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Sun Studio Enterprise 8: Free To Members Only

UPDATED: Sun Microsystems announced the availability of its updated enterprise-grade IDE , Java Studio Enterprise 8 (JSE 8), with an offer it hopes you can't refuse.

The Santa Clara, Calif., Java steward is giving the software away to members of its Sun Developer Network (SDN) in an effort to build up its community and get developers to buy some of its high-end offerings in the enterprise arena.

But if you decide not to join SDN, the new license fee costs $1,895.

A free download of the Java Studio Creator, used to create Web applications in Java, is also available to SDN members. Sun officials quietly launched the free product download from the NetBeans.org Web site recently, available on the Windows, Linux, Mac OS and Solaris SPARC and x86 operating systems. Studio Creator is regularly priced at $99.

Users click on the download section at the SDN site and are directed to the download page. A serial license number is e-mailed to the account holder and is needed to activate the software when installed.

"Our executives continually say to us that developers don't buy things, they join things," said Robin Smith, Sun's Java Studio Enterprise product line manager. "It enables our Sun developer network audience and allows developers to join and get access to the technology and deploy applications that developers can use to run on the Java Enterprise System and Java System Suites."

JSE is Sun's IDE for building networked applications on the Java Platform, Enterprise Edition (Java EE) platform. JSE is integrated with the Java Enterprise System -- the suite of enterprise offerings that includes the System Access Manager, Messaging Server, Sun Cluster and Portal Server -- and the Java System Suites.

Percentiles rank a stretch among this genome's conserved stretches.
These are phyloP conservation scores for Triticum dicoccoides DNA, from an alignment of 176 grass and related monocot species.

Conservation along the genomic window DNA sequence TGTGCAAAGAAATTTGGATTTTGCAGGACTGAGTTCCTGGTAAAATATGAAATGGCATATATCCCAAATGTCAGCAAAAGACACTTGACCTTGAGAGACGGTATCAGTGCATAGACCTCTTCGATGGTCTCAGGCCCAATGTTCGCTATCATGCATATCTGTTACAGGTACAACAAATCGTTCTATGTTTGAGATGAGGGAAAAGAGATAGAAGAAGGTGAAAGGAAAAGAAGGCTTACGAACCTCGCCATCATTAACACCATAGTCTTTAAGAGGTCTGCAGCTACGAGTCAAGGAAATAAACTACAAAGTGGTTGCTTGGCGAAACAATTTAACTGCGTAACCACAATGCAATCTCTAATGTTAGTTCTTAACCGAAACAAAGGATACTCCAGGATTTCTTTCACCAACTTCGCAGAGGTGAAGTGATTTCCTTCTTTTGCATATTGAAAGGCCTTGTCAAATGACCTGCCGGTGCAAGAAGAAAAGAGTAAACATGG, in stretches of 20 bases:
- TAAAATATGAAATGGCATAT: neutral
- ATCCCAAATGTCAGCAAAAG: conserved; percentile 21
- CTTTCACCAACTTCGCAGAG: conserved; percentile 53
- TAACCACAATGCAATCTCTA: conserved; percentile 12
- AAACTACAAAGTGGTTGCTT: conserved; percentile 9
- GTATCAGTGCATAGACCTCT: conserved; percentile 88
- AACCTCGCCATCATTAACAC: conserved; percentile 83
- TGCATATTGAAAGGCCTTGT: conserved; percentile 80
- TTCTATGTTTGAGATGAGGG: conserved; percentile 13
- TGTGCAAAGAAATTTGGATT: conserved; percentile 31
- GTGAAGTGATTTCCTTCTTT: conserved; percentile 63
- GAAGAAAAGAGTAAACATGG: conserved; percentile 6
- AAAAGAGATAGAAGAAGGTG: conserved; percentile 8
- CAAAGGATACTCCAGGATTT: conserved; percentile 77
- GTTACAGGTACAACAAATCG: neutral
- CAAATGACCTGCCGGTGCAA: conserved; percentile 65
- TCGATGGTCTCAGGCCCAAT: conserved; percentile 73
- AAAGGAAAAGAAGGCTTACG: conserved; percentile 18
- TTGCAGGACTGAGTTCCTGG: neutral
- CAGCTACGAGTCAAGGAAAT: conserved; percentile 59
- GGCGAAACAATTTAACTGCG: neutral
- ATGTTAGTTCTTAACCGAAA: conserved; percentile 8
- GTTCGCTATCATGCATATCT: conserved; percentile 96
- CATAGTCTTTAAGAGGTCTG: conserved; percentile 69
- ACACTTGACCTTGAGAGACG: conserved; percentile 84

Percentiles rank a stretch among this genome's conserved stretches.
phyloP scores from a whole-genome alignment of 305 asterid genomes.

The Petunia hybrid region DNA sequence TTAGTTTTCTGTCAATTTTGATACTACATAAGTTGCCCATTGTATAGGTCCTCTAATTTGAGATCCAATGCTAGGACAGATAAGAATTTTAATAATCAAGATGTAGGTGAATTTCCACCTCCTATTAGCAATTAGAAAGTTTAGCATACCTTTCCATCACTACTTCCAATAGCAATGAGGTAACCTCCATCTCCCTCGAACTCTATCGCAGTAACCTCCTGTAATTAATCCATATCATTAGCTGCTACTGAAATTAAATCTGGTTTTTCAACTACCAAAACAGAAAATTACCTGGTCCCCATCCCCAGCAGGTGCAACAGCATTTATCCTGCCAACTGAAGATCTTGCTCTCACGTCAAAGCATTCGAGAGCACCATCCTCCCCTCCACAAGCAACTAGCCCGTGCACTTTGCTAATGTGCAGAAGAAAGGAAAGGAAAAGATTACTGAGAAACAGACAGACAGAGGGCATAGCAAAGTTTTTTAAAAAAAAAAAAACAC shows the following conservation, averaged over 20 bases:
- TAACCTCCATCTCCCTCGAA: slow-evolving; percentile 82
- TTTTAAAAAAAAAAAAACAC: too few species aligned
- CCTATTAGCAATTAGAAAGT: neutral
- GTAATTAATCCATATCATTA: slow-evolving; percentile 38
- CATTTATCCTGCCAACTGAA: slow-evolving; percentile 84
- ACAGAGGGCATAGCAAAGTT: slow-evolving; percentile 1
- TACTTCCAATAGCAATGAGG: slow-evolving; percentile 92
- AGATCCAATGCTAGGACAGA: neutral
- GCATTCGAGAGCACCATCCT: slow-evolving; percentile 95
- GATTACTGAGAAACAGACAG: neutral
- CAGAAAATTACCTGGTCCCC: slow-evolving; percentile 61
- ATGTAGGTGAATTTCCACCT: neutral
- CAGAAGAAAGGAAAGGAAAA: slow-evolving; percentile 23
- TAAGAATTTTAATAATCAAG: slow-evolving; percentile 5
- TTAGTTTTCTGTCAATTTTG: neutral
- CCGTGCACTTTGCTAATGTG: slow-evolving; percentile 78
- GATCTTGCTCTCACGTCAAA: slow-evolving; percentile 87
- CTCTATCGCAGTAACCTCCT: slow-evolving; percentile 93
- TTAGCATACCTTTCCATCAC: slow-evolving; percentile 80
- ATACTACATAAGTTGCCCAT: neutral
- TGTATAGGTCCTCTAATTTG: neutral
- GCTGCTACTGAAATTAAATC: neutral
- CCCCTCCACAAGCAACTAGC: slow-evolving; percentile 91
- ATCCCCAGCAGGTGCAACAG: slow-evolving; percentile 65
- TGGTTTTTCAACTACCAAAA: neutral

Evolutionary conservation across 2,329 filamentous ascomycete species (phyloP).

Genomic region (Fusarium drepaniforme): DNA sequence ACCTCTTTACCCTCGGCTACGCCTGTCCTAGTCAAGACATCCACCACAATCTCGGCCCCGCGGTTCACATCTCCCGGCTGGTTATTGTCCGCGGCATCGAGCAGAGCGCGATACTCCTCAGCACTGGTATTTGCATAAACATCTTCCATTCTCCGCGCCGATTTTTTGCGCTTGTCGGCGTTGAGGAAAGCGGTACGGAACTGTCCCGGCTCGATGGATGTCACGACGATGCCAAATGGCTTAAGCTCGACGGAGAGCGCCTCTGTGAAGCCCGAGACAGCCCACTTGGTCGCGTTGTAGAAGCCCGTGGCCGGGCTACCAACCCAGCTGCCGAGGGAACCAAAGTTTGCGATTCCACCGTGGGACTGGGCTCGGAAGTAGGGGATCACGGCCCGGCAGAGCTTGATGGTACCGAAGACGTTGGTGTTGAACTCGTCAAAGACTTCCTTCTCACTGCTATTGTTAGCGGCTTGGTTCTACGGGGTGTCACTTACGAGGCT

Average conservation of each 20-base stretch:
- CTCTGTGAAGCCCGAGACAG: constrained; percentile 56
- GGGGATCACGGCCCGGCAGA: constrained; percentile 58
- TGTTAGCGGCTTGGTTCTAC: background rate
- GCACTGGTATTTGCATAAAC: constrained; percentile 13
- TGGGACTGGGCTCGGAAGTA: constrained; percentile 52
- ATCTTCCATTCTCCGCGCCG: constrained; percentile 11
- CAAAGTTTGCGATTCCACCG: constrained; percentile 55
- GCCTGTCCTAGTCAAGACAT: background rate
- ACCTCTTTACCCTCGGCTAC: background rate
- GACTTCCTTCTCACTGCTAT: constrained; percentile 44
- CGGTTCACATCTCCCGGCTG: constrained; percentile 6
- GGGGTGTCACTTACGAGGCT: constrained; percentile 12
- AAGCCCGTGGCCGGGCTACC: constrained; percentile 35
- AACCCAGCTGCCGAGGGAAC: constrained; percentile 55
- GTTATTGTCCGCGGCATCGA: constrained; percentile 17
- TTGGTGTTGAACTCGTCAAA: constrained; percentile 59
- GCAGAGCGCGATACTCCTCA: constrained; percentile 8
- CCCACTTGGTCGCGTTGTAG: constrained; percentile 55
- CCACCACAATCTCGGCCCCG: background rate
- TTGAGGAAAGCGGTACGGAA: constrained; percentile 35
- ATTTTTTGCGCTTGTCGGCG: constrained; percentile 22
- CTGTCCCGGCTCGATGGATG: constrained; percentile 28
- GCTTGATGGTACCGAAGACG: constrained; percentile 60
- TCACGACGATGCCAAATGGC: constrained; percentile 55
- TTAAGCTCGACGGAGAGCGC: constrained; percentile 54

By offering developers something free in return for joining its network, Sun hopes to ring up future sales of its enterprise infrastructure software suite.

The offering is also a hedge against the increasing popularity of the Eclipse Foundation, which provides an open source IDE for the Java EE platform and is supported by a large number of corporate sponsors and individual developers.

The company, along with their strategic decision to release JSE for free, has also made a number of improvements to the latest edition of JSE.

As with the latest releases of competitor enterprise IDEs, notably Borland's JBuilder 2006, real-time code collaboration is a key ingredient in software development.

JSE 8 provides what officials call code-aware instant messaging, chat messages that retain syntax and code coloring as well as code completion and documentation pop-ups. Also included in the real-time improvements of the platform is the real-time file sharing of documents, allowing developers in remote locations to virtually sit in on development meetings and edit the same piece of code in a project.

Other features in JSE 8 include:

  • support for Java 2, Enterprise Edition (J2EE) 1.4
  • support for mobile and wireless application development
  • built-in support for CVS management
  • integrated support for the Unified Modeling Language 2.0 (UML 2.0)
  • application profiling to tune application performance or simulate Web application behavior

      JSE 8 runs on Windows XP and 2000, Solaris 9 and 10 on the SPARC platform, and Solaris 10 on x86 and AMD64 platform.

      While the company announced the pricing and improvements to the IDE as a showcase item at its JavaOne Tokyo developer conference Wednesday, officials said JSE 8 has been generally available for the past few weeks.

    • Corrects headline of original version, as well as specifies Java Studio Creator availability.